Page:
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Widespread Panic "gobsmacked" over new release, relish joy of vinyl records

Widespread Panic bassist Dave Schools says the band is 'gobsmacked' over the youthful enthusiasm and energy captured from a newly released 30-year-old session called 'Miss Kitty’s Lounge' and relishes the unique joy of vinyl records.

Shop for Widespread Panic vinyl, including the black 2LP version of their new record Miss Kitty's Lounge, at Goldmine's store.

Vinyl records have always made musical discovery magical. When I grew up, hanging out with my closest friends spinning vinyl records, reading liner notes and trading fun facts about players, producers, engineers and band tag-along's was what we did, daily. Records had a vibe, a smell, and a “handle” that often felt like “home.” Surrounding yourself with them on the floor when you were deep into a spin was a golden moment. Speaking with Widespread Panic founding member and bassist Dave Schools brought that all back. It became clear why he participates in podcasts like Weir Here and writes openers for fun ride flips like the recently released, Plus 1 Athens, a look at show flyers from a rock market that birthed this great band. Like Robbie Robertson and Stevie Van Zandt, Schools is a rock historian with a unique voice and understanding of how music can move many. He also has a love for the joy found in thumbing through vinyl, new and old.


Widespread Panic have just released a collection of music, Miss Kitty’s Lounge (shown at left) that became their major label deal audition. It later traded privately for years among the band’s most loyal fans. Now, remastered and remixed it formally arrives and it presents a band consumed with a spirit that is electric and contagious. For fans new and old, this is a collection of tracks that will renew your confidence in how rock and roll can always turn your head and open your ears.

We spoke with Dave Schools about the origins of this record and how a physical music product once became an agent of socialization, went viral in ways that seem alien today and created hits that will last forever.

Widespread Panic, 1990: Todd Nance (1986–2016), Michael Houser (1986–2002, John Bell, Dave Schools and Domingo “Sunny” Ortiz. Photo credit: William Claxton

Widespread Panic, 1990: Todd Nance (1986–2016), Michael Houser (1986–2002, John Bell, Dave Schools and Domingo “Sunny” Ortiz. Photo credit: William Claxton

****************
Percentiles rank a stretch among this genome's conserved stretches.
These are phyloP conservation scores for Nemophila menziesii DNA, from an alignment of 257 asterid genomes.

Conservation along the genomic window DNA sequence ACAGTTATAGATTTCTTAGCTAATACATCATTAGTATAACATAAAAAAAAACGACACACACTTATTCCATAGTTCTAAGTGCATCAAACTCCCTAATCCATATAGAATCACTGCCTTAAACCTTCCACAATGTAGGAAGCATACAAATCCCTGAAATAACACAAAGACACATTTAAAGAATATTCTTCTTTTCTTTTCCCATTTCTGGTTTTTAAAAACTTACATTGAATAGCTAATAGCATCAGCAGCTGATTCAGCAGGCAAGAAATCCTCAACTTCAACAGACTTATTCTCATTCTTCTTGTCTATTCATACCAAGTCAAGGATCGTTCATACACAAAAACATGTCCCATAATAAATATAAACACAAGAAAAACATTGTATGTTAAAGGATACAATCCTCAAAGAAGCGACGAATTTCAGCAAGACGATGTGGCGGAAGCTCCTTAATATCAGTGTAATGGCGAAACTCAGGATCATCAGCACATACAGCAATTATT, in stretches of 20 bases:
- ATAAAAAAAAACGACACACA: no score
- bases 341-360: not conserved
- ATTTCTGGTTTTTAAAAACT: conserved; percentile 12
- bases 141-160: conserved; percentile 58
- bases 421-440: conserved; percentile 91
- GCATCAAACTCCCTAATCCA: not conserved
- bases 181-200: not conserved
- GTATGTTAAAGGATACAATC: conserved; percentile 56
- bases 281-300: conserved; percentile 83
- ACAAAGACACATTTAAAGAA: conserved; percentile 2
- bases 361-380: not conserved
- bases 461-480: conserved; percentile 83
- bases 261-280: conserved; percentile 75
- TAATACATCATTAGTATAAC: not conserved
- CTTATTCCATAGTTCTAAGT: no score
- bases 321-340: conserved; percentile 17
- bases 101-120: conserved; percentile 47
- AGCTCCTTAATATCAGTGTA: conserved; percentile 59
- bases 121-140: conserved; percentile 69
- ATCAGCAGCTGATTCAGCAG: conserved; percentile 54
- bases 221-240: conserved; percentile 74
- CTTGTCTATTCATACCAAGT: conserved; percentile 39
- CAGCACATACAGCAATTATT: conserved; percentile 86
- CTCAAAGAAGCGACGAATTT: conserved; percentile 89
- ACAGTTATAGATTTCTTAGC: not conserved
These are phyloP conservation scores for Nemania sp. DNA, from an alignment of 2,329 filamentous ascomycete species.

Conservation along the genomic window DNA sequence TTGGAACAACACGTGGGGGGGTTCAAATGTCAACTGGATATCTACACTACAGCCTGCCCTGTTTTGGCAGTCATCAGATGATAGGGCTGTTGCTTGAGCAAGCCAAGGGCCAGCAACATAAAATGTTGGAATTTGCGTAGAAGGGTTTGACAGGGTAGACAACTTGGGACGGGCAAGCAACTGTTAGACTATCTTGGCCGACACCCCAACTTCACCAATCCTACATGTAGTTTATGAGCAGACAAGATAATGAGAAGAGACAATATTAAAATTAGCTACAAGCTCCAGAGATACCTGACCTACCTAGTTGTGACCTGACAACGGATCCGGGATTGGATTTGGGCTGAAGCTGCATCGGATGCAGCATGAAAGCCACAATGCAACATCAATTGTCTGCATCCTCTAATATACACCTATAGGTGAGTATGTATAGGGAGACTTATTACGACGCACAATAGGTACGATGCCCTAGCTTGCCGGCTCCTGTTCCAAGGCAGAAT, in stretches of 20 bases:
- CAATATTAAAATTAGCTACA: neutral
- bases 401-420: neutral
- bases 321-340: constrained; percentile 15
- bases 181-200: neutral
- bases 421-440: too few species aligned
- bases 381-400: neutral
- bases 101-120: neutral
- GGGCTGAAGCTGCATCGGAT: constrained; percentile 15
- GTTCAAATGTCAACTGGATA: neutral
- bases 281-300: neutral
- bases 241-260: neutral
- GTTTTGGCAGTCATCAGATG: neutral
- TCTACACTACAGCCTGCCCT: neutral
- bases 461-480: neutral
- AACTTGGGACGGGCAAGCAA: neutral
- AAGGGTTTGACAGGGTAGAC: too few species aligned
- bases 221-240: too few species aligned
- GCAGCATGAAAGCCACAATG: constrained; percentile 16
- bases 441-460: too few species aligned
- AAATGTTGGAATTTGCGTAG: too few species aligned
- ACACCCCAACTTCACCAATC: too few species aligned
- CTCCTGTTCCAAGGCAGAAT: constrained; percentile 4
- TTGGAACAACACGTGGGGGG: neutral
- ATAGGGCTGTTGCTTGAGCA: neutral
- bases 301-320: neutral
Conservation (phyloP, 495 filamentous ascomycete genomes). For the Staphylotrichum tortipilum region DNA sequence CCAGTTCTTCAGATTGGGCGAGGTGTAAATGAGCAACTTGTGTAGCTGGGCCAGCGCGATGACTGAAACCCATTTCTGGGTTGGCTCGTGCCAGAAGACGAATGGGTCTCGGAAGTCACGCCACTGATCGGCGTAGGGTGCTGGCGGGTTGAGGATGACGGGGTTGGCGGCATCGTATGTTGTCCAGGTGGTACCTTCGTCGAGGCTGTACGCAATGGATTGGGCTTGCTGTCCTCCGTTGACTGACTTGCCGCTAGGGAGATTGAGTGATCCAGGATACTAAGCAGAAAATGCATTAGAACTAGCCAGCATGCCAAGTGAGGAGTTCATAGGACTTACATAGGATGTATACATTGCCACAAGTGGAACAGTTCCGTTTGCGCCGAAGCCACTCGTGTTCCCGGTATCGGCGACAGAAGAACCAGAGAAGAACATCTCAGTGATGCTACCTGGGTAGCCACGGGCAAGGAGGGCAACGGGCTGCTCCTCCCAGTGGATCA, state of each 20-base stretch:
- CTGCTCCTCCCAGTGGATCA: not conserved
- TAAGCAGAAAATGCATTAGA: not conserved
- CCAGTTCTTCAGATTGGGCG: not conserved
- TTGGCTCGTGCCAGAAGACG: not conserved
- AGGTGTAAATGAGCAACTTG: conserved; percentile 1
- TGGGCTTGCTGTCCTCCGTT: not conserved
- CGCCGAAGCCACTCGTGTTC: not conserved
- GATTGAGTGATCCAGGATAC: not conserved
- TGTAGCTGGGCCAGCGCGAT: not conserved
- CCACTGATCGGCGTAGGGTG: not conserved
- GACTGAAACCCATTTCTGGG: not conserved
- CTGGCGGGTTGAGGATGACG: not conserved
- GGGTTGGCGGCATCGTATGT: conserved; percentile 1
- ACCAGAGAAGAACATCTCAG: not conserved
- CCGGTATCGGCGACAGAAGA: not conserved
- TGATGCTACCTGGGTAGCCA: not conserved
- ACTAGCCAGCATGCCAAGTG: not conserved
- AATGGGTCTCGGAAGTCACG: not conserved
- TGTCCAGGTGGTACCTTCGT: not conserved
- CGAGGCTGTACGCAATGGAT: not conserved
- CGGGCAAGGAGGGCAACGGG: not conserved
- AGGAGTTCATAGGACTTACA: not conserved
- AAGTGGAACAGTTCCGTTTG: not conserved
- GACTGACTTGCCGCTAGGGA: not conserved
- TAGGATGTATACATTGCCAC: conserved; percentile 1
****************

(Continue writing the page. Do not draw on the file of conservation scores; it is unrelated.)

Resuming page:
GOLDMINE: These sessions are remarkable. What prompted the band to release them now?

DAVE SCHOOLS: Well, it’s an extension of a long range archive release, and most of the time these are live shows. But we didn’t know that this session from 1990 still existed. We had put out our album Space Wrangler on Landslide Records, an independent out of Atlanta and were spinning our wheels spending months going back and forth over contracts with major labels. We were doing hundreds of shows a year, on the road working on this new material and we decided to go to our mentor, producer John Keane and record it. Mostly so we’d feel like we’re doing something other than reading contract language. We did it and I remember John making a quick bounce mix onto a cassette. A lot of that material got around. But recently he discovered the two-inch masters. So, we sent them up to Sonic Solutions where we had a bake transferred to digital. Then John completely remixed them in Pro Tools. It’s just an amazing find. As I look back at something we did over 30 years ago I just hear youthful enthusiasm.

GM: As a demo this really holds together as a single work. Was that the intent?

DS: We went in and did it quickly live in the studio the way we always did. I’m sure there may have been some re-tracked vocals. I’m not sure. John is such an excellent engineer that he may have captured the vocals live on the floor and mixed around any of the bleeding. But when I try to remember back I only remember bits and pieces of the session because it was so quick. The majority of it seems like we may have done it in one or two days.

GM: Is there any one song on this record that catches your attention and sums up the energy and vibe of those sessions?

DS: I listened to the test pressings and I was sort of gobsmacked by the energy, enthusiasm and the sense of urgency that rock bands have, even if the material is all over the place. It was us just flexing our muscles in all of these different directions and getting our feet as a band. That was our second record. The first record is always like, “Here are the songs we have and how many gigs do we have to do to pay for recording a few of them?” This one instead was the result of a year or two of being together and being on the road and having sound checks to work stuff out. Or it was late nights at the band house laughing our heads off and coming up with silly stuff that was really cool. But I really love “The Last Straw.” And there’s an instrumental called “Machine” that we had never recorded before. That one has the keyboard player from the band Phish, Page McConnell. He also plays on a couple of other tracks as well. That’s one of the stories that didn’t make it into the liner notes. We went to pick him up at the Pterodactyl Club in Charlotte, North Carolina after a Phish show. They had a day off and then their next show was the following day in Atlanta. We were like,“Page, come play some keyboards on this stuff. We’ll come get ya!” We rented a U-Haul truck, went and saw the show and then threw Page and his keyboards in the back and headed down the road back to Athens. He woke up and came to John Keane’s and cut these keyboard tracks. It was a completely different time. Things were casual and there’s a story behind everything. I mean it’s not really safe to ride down the interstate in the back of a U-Haul!